You’ll have to step up close to appreciate the detail of Shelly Watters “Anthropometry: 30 weeks pregnant”, an exquisitely simple print created by a young woman using her body as a press. Alongside this sits Sarah Yee’s drawing, “It Takes a Village”, which depicts a pyramid of hands in a statement about motherhood and the future place of girls in the world. Next is one of the women photographers included in this exhibition, Miela Malyon, who found profound beauty in the Kurnell Dunes and the glorious power of a woman’s naked body, as captured in her piece “Dune”. This group is rounded out by Zoe Freney’s “Carrying”, an image created in pastel that makes us smile and reminds us of the experiences of mothering.

On the opposite wall, you’ll see drawings, prints, photographs, and a glorious circle of gilded bark in “A place west of here” by Sarah Taylor. Take your time to absorb this piece. It is simple and complex; each individual bark piece stands alone, while the whole asks us to consider how womankind has become disconnected from the natural world. Alongside this is Annmarie Murland’s “Drawing into Painting Muscular History Weaving #1” in black and white. This is a commanding piece that reflects drama and unrest. Nina Dawson’s “The Water Goddess” and “Some of My Mother’s Favourite Things 2” by Linda Cairnes draw on elements of the natural world. Nina Dawson’s piece interrogates the concept of womankind being protected and nurtured by the power of water — water that is alive, according to Girramay tradition. Meanwhile, the magpie and other elements in “Some of My Mother’s Favourite Things 2” illustrate the memory of a family ahead of its time, but still bound by the stifling tradition of life in the 1950s. Zorica Purlija, also included here, uses photography to express many possibilities in “Love Shines Through”. Finally, on this wall, we have Anne-Marie Yee’s “Of Tiaras and Tutus”. This artist uses symbolism to question accepted beliefs. If tiaras represent wealth and power, why don’t all women have one?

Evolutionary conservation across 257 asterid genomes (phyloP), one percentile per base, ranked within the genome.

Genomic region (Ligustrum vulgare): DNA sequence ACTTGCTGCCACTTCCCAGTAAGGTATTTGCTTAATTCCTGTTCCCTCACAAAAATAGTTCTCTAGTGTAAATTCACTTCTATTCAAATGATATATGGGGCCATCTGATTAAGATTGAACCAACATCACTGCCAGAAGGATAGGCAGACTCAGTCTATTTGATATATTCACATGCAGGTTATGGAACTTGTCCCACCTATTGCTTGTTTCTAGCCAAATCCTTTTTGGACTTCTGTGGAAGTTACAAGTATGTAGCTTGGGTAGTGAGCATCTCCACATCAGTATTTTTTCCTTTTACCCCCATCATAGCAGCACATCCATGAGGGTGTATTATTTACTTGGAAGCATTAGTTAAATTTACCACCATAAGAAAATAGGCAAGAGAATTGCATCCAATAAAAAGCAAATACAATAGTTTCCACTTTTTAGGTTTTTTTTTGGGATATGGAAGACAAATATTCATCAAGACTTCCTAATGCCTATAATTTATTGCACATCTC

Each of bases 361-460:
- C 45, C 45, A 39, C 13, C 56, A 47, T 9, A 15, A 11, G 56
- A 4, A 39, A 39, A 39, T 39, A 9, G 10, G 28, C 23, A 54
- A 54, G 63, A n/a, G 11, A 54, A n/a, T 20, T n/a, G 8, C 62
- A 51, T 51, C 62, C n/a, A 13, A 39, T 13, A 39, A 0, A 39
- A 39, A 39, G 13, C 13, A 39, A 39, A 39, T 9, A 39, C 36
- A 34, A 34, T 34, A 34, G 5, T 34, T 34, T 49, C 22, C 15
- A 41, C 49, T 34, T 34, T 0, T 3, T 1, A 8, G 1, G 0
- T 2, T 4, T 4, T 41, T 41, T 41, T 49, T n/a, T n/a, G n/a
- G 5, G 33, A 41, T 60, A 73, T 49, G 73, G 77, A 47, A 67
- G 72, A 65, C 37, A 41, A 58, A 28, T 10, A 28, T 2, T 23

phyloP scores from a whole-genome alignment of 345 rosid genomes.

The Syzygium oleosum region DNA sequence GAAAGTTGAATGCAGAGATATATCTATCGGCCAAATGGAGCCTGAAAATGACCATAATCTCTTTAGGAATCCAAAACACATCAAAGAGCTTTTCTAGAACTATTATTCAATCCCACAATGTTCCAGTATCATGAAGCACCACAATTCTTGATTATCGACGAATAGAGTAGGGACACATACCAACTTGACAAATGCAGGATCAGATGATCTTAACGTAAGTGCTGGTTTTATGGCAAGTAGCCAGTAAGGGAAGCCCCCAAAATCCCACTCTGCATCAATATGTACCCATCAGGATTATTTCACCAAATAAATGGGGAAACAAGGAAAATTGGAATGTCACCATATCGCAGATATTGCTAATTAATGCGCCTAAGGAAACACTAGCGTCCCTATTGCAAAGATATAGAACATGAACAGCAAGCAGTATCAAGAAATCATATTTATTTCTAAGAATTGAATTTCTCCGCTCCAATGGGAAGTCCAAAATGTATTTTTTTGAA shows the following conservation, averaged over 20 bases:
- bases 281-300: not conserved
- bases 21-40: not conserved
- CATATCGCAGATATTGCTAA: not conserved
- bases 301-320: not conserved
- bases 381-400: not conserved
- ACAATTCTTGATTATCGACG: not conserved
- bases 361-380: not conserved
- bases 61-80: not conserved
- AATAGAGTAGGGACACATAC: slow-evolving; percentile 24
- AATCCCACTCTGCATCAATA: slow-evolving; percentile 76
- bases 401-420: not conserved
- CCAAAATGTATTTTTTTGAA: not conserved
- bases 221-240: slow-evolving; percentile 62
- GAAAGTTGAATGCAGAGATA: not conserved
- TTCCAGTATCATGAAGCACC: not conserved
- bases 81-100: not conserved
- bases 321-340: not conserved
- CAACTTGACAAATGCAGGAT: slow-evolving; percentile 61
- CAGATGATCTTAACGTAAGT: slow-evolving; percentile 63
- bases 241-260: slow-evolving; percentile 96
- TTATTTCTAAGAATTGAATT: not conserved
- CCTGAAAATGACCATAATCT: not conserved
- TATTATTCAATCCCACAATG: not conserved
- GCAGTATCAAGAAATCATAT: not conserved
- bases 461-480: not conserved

Herland is not only spoken word and two dimensional art — this exhibition includes sculpture and moving images. Hopefully, you have allowed time to absorb all of this. The sculptures are gathered together, alongside the fiction section of the library. Nina Grodhal’s “Second Skin” is made from human hair, while Emily Valentine’s “Kidikeet” is composed of feathers. By now, if you have made it this far, I expect you have realised that this is not your run-of-the-mill exhibition. For some, “Second Skin” is an uncomfortable piece, as it queries the paradox of our admiration for hair on the female head, even as we are repulsed by it on the bathroom floor. “Kidikeet”, like “Black Barbie” uses a 20th Century icon to make a statement. Finally, we have a ceramic rendition of a beautiful couple dancing in Susan Curran’s “Dancing girls”: a celebration of women dancing for their own pleasure rather than for the pleasure of the onlookers.

Two garments hang from the library’s central beam — and what could be more appropriate for an exhibition of work by women artists than these two dresses in the Herland exhibition. Sepideh Farzam’s “Unzipped Memories” and Nina Dawson’s “The Pocket Dress” both reference women’s memories and experiences.